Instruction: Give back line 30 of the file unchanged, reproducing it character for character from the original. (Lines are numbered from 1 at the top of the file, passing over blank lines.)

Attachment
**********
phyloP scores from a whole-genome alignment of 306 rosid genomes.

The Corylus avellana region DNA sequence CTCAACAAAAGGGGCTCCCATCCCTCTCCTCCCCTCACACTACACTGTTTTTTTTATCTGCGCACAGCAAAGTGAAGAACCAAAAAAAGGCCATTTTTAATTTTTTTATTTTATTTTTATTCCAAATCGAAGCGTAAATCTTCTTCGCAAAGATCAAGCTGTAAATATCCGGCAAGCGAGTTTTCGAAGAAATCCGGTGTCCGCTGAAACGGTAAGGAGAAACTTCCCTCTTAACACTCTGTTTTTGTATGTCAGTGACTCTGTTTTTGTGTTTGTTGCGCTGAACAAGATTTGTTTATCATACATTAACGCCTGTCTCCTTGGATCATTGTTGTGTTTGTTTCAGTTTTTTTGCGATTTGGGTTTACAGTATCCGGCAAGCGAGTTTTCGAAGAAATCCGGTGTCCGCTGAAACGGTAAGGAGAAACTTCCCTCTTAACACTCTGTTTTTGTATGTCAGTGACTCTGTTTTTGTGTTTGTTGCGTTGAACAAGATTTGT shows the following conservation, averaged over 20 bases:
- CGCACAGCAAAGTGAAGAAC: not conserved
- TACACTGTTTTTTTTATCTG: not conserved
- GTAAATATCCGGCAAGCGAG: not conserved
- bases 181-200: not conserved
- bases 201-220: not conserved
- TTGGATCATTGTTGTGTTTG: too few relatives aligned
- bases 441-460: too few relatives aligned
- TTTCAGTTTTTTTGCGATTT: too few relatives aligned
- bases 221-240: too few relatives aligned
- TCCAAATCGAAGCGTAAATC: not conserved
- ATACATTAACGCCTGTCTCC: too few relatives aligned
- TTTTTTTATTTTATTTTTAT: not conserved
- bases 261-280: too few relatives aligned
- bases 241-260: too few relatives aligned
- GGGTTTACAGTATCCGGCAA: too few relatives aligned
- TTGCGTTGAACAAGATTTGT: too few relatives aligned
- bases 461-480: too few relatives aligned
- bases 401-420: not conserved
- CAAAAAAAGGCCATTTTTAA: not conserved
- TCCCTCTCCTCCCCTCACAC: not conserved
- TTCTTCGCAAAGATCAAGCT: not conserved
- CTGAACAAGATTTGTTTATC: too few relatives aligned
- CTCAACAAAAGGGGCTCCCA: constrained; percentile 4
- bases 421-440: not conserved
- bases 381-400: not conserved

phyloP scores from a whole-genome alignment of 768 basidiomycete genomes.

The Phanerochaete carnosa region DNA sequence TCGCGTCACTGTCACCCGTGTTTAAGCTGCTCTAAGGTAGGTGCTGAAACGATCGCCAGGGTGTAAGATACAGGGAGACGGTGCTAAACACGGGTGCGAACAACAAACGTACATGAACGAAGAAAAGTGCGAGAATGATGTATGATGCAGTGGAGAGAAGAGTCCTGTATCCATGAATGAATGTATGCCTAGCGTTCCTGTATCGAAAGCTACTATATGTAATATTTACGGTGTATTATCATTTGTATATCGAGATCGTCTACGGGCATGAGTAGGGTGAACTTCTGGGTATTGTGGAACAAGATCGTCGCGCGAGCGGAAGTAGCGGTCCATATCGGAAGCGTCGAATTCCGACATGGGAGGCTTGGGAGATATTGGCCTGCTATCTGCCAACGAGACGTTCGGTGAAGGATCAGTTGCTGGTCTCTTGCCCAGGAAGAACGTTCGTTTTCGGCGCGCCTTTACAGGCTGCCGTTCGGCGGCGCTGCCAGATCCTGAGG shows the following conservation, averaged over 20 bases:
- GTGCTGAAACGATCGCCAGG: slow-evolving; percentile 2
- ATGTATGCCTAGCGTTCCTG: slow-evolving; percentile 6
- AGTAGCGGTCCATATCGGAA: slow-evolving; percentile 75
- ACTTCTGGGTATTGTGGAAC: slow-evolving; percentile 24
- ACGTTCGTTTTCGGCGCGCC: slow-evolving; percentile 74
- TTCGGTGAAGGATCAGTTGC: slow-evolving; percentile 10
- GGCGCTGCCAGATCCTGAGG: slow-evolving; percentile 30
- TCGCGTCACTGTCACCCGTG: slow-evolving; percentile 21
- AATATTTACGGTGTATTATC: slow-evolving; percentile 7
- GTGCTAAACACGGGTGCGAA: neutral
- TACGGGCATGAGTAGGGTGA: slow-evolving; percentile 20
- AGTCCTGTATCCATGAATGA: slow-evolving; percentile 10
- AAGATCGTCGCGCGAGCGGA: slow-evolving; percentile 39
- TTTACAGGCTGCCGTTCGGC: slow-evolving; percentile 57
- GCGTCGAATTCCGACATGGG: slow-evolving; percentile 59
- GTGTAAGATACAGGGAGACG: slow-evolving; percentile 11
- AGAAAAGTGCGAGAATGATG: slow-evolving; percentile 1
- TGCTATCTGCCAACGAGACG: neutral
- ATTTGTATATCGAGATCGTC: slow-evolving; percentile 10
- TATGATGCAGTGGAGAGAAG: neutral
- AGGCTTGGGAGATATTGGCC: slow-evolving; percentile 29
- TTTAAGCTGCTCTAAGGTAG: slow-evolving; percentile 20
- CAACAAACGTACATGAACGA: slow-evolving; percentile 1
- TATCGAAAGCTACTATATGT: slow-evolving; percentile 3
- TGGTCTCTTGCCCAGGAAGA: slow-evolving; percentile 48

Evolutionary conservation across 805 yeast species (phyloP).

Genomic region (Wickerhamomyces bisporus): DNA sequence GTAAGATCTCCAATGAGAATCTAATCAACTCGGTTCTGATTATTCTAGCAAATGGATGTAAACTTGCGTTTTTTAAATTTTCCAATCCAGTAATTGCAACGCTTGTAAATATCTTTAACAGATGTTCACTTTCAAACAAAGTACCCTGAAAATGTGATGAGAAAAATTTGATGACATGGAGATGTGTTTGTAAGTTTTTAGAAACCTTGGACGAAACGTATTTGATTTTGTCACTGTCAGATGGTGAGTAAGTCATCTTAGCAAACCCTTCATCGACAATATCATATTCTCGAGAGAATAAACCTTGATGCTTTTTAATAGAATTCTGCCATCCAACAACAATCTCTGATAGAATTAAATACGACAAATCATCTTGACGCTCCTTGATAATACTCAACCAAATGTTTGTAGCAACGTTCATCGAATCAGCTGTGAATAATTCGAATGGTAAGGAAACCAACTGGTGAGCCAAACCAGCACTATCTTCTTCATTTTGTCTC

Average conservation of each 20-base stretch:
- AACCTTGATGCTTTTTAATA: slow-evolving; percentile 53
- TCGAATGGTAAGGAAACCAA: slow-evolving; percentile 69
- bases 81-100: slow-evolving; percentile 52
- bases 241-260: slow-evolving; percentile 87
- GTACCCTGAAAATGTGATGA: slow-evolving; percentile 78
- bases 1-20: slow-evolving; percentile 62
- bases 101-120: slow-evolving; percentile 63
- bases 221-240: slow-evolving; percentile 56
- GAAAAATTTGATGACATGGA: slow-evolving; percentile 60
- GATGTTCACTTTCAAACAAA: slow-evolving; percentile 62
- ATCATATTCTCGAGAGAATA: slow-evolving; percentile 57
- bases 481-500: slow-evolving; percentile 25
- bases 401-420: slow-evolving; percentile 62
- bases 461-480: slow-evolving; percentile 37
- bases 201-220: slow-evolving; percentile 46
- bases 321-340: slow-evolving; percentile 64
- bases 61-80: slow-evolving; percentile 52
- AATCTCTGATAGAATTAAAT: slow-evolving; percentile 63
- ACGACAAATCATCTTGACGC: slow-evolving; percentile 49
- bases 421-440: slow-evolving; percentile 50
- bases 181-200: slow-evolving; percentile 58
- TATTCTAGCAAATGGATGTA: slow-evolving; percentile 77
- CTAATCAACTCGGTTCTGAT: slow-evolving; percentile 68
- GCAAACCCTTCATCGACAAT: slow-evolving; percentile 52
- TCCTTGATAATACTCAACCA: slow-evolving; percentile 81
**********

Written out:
- GTGCTGAAACGATCGCCAGG: slow-evolving; percentile 2